King’s legacy and the fight for $15
In January, I get lots of invitations to speak on Dr. King’s birthday. This year I was asked to speak on the anniversary of Dr. King’s death.
On April 4, 1968, Dr. King was in Memphis, Tennessee to support striking sanitation workers who were demanding fair wages. Their motto was “I Am A Man.” Dr. King was in solidarity with them because he recognized that paying people a living wage is part of respecting their human dignity.
Speaking about economic justice was not new for Dr. King. On April 22, 1965 he came to Boston to support a coalition of Massachusetts organizations calling attention to school segregation and housing injustice. This group asked Dr. King to come to Boston to shine a light on inequity in our city.
Unfortunately, this part of Dr. King’s legacy is rarely celebrated. He has become such an icon that people laud his memory without paying enough attention to his message. For instance, as multi-billion company, McDonald’s has featured the image of Dr. King in commercials while they pay their own workers barely enough to survive or secure decent housing.
Last year, I met with workers who are fighting for a wage of $15 an hour that will allow them to live and work in our increasingly expensive city. I met a woman who works at the Dunkin’ Donuts down the street from my church. She works a full time job, yet lives in a homeless shelter because she does not make enough to afford an apartment for her family in the costly Greater Boston housing market.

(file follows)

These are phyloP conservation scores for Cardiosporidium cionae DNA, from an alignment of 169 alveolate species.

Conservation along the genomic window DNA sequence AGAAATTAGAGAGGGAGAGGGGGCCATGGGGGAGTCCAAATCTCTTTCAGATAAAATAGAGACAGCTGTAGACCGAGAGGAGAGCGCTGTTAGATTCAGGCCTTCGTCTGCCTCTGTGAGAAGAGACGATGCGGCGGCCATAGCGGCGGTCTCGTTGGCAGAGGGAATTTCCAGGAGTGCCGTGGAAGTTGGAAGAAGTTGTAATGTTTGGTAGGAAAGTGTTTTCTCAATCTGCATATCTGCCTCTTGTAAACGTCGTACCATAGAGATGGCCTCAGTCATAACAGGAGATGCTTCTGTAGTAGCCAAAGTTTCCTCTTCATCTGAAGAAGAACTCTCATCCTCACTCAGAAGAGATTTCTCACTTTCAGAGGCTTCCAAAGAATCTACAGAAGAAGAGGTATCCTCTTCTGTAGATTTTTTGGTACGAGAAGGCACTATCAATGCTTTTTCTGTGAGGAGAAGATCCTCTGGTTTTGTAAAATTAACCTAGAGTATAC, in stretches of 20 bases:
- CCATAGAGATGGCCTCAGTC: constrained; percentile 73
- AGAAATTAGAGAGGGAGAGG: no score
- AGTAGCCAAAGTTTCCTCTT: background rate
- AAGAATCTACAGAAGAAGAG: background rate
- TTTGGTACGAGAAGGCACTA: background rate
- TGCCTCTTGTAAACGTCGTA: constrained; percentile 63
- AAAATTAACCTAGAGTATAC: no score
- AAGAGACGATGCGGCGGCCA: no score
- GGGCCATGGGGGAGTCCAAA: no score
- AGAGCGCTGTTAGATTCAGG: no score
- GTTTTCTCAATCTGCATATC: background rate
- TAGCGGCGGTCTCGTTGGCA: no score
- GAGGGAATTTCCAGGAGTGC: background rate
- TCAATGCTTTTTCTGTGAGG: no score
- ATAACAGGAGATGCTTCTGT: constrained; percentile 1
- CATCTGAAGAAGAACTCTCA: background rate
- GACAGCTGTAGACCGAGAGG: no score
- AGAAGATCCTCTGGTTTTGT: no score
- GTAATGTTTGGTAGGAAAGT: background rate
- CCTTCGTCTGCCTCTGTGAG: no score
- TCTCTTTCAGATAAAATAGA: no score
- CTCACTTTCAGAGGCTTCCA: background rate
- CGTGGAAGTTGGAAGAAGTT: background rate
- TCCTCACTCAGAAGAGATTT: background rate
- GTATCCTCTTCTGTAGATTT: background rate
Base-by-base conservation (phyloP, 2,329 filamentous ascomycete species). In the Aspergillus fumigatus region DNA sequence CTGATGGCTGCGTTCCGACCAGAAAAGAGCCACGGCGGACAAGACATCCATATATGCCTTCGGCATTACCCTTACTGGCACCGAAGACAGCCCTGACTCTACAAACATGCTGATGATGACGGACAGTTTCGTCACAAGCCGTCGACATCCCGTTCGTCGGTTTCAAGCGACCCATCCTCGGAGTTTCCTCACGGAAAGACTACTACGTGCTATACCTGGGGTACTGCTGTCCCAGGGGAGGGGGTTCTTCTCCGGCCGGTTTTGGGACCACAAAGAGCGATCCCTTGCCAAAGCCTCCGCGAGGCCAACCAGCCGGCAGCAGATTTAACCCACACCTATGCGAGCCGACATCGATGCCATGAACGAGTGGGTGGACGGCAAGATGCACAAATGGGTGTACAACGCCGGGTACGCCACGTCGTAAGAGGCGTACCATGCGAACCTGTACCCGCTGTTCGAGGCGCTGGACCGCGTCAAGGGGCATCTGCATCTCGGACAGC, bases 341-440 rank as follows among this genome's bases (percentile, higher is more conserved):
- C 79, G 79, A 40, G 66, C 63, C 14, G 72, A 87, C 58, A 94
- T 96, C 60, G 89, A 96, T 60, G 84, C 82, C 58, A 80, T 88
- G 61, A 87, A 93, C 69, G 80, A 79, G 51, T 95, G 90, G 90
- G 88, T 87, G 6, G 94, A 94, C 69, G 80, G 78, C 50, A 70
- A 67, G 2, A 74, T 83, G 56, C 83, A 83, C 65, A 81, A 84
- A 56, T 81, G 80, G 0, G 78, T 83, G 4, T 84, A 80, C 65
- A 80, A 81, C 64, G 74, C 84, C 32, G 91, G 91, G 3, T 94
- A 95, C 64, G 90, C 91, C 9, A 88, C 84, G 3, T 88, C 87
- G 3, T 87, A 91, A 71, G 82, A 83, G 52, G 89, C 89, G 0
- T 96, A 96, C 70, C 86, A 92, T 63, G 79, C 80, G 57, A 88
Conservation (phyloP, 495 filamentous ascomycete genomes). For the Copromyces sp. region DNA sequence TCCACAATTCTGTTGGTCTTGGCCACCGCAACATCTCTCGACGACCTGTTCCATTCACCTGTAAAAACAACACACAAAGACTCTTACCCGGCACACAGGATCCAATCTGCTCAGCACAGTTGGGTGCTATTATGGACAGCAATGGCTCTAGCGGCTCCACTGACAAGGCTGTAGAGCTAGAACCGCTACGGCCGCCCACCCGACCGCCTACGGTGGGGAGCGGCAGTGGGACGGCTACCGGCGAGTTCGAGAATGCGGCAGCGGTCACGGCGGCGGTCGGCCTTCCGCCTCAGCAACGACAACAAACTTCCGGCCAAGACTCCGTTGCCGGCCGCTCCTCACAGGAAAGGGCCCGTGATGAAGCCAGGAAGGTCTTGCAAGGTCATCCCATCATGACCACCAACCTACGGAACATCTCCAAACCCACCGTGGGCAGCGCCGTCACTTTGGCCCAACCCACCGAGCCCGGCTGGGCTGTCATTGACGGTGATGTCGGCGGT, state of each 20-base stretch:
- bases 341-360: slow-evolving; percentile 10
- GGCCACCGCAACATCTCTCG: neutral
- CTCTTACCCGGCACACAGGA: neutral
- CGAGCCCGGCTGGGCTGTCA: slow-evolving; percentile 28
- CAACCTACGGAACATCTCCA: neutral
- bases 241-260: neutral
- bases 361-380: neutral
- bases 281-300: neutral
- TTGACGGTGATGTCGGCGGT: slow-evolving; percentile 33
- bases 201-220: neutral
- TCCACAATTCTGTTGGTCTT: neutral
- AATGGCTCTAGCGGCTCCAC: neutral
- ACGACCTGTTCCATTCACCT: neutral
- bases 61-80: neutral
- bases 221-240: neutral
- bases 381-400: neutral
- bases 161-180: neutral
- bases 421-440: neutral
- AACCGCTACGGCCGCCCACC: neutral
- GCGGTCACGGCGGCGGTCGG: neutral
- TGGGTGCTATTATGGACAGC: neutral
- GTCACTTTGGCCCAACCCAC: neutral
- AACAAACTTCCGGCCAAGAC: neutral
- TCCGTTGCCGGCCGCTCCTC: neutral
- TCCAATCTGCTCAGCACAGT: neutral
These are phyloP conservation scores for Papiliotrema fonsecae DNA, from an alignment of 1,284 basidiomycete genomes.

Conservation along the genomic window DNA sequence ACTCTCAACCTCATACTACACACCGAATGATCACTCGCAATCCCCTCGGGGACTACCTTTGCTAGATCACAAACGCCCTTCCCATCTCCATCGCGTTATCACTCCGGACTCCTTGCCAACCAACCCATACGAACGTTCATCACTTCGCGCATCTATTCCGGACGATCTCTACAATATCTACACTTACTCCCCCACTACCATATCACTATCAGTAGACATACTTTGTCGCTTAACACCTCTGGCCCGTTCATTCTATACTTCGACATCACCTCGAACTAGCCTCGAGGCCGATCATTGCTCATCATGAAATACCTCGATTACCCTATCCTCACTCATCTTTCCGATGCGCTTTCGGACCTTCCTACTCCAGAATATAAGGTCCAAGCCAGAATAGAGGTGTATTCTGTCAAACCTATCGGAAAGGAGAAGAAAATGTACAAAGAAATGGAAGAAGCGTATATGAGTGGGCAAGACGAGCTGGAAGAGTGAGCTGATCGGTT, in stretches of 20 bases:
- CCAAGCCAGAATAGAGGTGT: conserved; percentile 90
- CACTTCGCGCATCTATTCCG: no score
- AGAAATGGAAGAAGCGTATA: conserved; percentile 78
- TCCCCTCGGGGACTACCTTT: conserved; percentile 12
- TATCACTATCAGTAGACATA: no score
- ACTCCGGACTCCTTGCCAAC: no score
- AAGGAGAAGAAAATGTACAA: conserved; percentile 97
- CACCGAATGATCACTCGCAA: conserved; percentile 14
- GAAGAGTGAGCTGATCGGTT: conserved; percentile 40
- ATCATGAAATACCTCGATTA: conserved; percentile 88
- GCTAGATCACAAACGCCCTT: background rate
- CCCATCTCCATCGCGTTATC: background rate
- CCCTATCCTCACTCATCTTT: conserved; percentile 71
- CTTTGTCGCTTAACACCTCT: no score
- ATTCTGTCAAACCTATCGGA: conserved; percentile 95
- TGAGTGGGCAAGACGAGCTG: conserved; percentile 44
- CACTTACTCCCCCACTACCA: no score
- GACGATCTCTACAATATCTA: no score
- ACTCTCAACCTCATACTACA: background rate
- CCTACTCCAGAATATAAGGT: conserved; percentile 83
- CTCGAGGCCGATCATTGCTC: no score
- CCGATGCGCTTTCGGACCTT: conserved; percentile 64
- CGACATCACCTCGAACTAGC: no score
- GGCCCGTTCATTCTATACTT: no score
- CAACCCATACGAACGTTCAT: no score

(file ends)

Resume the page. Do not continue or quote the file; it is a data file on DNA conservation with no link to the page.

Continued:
As a Boston native, I have watched our city get more expensive and it is becoming harder and harder for people to survive. Economic inequality is also deeply connected to racial injustice. People of color are a disproportionate percent of the low-paying workers in Boston and around the nation. More than half of black workers in America are paid less than $15 per hour and nearly sixty percent of Latino workers are paid less than $15 per hour.
In his parable of the Good Samaritan, Jesus tells of a priest who sees a man lying by the side of the road and crosses over to the other side of the road rather than help the man. Maybe he was in a rush to get to church, maybe he was worried that the man would dirty his robe. But for whatever reason, he ignored this man’s needs. This priest is lifted up as a man who had violated the moral imperative to love his neighbor as God commands.
As a woman of the cloth, I cannot keep walking by the Dunkin Donuts to get to church without addressing the needs of people who work there. All they are asking for is a wage that is worthy of their human dignity. Underpaid workers from the Fight for $15 have selected April 4 as a nationwide day of action to fight racism and raise pay. I stand with these workers in accordance with my faith and in the spirit of Dr. King. I call on all people of conscience to do that same. In our democracy, elected leaders have a sacred duty to put the needs of the poor ahead of the demands of the powerful, but whether you are an educator or an investment banker you too can carry on the legacy of Dr. King by standing for wages that will allow people to live and work in our city with dignity.
Rev. Mariama White-Hammond is a minister at Bethel A.M.E. Church in Boston and a leader in the Massachusetts Moral Revival.